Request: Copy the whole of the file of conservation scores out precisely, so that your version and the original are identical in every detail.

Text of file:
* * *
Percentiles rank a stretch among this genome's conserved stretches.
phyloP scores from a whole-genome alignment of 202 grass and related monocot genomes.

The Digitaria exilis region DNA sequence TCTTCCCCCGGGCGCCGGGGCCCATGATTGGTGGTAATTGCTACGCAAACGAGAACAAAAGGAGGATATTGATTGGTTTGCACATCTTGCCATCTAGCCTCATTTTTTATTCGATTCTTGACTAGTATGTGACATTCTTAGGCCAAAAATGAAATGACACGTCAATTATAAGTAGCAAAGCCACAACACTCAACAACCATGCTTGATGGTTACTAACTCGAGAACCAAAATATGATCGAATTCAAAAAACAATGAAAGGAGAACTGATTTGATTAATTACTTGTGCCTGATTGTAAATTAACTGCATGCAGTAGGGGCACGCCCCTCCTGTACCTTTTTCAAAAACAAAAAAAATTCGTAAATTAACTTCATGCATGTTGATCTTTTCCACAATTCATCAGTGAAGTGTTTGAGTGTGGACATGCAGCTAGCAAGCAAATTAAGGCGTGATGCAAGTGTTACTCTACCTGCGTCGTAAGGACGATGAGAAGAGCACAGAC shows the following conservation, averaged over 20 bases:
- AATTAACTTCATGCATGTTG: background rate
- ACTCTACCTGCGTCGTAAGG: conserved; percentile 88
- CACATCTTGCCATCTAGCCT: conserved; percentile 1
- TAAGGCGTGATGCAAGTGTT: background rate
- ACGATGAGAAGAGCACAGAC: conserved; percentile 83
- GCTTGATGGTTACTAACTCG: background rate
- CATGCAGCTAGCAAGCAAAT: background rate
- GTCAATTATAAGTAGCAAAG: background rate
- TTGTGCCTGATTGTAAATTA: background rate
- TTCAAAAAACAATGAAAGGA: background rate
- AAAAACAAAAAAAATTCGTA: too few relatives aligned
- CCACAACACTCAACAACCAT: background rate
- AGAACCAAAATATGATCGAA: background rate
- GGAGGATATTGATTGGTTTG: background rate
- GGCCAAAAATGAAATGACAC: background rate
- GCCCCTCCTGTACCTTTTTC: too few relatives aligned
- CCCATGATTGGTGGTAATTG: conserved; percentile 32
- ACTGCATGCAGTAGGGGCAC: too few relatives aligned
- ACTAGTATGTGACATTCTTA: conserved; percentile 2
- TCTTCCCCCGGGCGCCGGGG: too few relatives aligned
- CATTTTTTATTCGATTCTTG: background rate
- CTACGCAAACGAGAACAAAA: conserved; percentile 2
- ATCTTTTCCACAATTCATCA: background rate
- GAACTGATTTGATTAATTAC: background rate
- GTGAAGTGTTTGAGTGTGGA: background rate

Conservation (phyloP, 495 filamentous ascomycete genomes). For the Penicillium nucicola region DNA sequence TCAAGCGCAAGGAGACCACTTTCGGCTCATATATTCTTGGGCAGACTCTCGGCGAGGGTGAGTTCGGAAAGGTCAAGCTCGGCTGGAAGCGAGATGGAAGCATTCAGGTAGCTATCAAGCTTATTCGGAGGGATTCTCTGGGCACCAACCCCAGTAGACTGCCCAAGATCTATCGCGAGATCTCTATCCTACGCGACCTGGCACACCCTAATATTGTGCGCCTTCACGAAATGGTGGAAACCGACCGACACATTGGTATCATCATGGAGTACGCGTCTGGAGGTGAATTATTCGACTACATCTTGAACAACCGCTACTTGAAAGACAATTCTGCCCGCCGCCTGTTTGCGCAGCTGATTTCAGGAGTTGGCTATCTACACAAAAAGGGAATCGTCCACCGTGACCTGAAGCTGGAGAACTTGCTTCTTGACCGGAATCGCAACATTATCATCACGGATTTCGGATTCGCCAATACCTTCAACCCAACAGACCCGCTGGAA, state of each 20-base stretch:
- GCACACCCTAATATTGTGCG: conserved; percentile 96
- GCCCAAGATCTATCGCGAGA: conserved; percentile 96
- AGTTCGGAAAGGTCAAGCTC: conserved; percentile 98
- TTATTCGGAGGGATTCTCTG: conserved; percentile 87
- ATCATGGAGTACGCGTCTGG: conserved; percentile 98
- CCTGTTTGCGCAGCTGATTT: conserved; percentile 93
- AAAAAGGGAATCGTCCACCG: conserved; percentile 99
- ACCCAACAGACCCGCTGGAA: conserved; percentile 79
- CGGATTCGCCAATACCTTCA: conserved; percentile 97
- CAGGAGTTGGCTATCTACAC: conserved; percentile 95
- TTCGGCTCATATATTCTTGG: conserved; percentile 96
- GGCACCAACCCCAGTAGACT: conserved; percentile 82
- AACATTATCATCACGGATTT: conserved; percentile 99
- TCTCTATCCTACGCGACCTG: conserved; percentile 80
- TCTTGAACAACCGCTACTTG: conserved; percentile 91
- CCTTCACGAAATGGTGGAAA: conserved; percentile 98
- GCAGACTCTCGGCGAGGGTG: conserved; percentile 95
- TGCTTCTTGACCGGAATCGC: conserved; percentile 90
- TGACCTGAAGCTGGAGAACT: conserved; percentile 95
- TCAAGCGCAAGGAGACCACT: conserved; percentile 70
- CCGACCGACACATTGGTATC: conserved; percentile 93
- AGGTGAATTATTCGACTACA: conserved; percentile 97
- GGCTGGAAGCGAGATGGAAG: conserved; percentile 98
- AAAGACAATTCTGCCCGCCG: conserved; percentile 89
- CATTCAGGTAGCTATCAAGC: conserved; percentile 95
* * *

Percentiles rank a stretch among this genome's conserved stretches.
phyloP scores from a whole-genome alignment of 202 grass and related monocot genomes.

The Digitaria exilis region DNA sequence TCTTCCCCCGGGCGCCGGGGCCCATGATTGGTGGTAATTGCTACGCAAACGAGAACAAAAGGAGGATATTGATTGGTTTGCACATCTTGCCATCTAGCCTCATTTTTTATTCGATTCTTGACTAGTATGTGACATTCTTAGGCCAAAAATGAAATGACACGTCAATTATAAGTAGCAAAGCCACAACACTCAACAACCATGCTTGATGGTTACTAACTCGAGAACCAAAATATGATCGAATTCAAAAAACAATGAAAGGAGAACTGATTTGATTAATTACTTGTGCCTGATTGTAAATTAACTGCATGCAGTAGGGGCACGCCCCTCCTGTACCTTTTTCAAAAACAAAAAAAATTCGTAAATTAACTTCATGCATGTTGATCTTTTCCACAATTCATCAGTGAAGTGTTTGAGTGTGGACATGCAGCTAGCAAGCAAATTAAGGCGTGATGCAAGTGTTACTCTACCTGCGTCGTAAGGACGATGAGAAGAGCACAGAC shows the following conservation, averaged over 20 bases:
- AATTAACTTCATGCATGTTG: background rate
- ACTCTACCTGCGTCGTAAGG: conserved; percentile 88
- CACATCTTGCCATCTAGCCT: conserved; percentile 1
- TAAGGCGTGATGCAAGTGTT: background rate
- ACGATGAGAAGAGCACAGAC: conserved; percentile 83
- GCTTGATGGTTACTAACTCG: background rate
- CATGCAGCTAGCAAGCAAAT: background rate
- GTCAATTATAAGTAGCAAAG: background rate
- TTGTGCCTGATTGTAAATTA: background rate
- TTCAAAAAACAATGAAAGGA: background rate
- AAAAACAAAAAAAATTCGTA: too few relatives aligned
- CCACAACACTCAACAACCAT: background rate
- AGAACCAAAATATGATCGAA: background rate
- GGAGGATATTGATTGGTTTG: background rate
- GGCCAAAAATGAAATGACAC: background rate
- GCCCCTCCTGTACCTTTTTC: too few relatives aligned
- CCCATGATTGGTGGTAATTG: conserved; percentile 32
- ACTGCATGCAGTAGGGGCAC: too few relatives aligned
- ACTAGTATGTGACATTCTTA: conserved; percentile 2
- TCTTCCCCCGGGCGCCGGGG: too few relatives aligned
- CATTTTTTATTCGATTCTTG: background rate
- CTACGCAAACGAGAACAAAA: conserved; percentile 2
- ATCTTTTCCACAATTCATCA: background rate
- GAACTGATTTGATTAATTAC: background rate
- GTGAAGTGTTTGAGTGTGGA: background rate

Conservation (phyloP, 495 filamentous ascomycete genomes). For the Penicillium nucicola region DNA sequence TCAAGCGCAAGGAGACCACTTTCGGCTCATATATTCTTGGGCAGACTCTCGGCGAGGGTGAGTTCGGAAAGGTCAAGCTCGGCTGGAAGCGAGATGGAAGCATTCAGGTAGCTATCAAGCTTATTCGGAGGGATTCTCTGGGCACCAACCCCAGTAGACTGCCCAAGATCTATCGCGAGATCTCTATCCTACGCGACCTGGCACACCCTAATATTGTGCGCCTTCACGAAATGGTGGAAACCGACCGACACATTGGTATCATCATGGAGTACGCGTCTGGAGGTGAATTATTCGACTACATCTTGAACAACCGCTACTTGAAAGACAATTCTGCCCGCCGCCTGTTTGCGCAGCTGATTTCAGGAGTTGGCTATCTACACAAAAAGGGAATCGTCCACCGTGACCTGAAGCTGGAGAACTTGCTTCTTGACCGGAATCGCAACATTATCATCACGGATTTCGGATTCGCCAATACCTTCAACCCAACAGACCCGCTGGAA, state of each 20-base stretch:
- GCACACCCTAATATTGTGCG: conserved; percentile 96
- GCCCAAGATCTATCGCGAGA: conserved; percentile 96
- AGTTCGGAAAGGTCAAGCTC: conserved; percentile 98
- TTATTCGGAGGGATTCTCTG: conserved; percentile 87
- ATCATGGAGTACGCGTCTGG: conserved; percentile 98
- CCTGTTTGCGCAGCTGATTT: conserved; percentile 93
- AAAAAGGGAATCGTCCACCG: conserved; percentile 99
- ACCCAACAGACCCGCTGGAA: conserved; percentile 79
- CGGATTCGCCAATACCTTCA: conserved; percentile 97
- CAGGAGTTGGCTATCTACAC: conserved; percentile 95
- TTCGGCTCATATATTCTTGG: conserved; percentile 96
- GGCACCAACCCCAGTAGACT: conserved; percentile 82
- AACATTATCATCACGGATTT: conserved; percentile 99
- TCTCTATCCTACGCGACCTG: conserved; percentile 80
- TCTTGAACAACCGCTACTTG: conserved; percentile 91
- CCTTCACGAAATGGTGGAAA: conserved; percentile 98
- GCAGACTCTCGGCGAGGGTG: conserved; percentile 95
- TGCTTCTTGACCGGAATCGC: conserved; percentile 90
- TGACCTGAAGCTGGAGAACT: conserved; percentile 95
- TCAAGCGCAAGGAGACCACT: conserved; percentile 70
- CCGACCGACACATTGGTATC: conserved; percentile 93
- AGGTGAATTATTCGACTACA: conserved; percentile 97
- GGCTGGAAGCGAGATGGAAG: conserved; percentile 98
- AAAGACAATTCTGCCCGCCG: conserved; percentile 89
- CATTCAGGTAGCTATCAAGC: conserved; percentile 95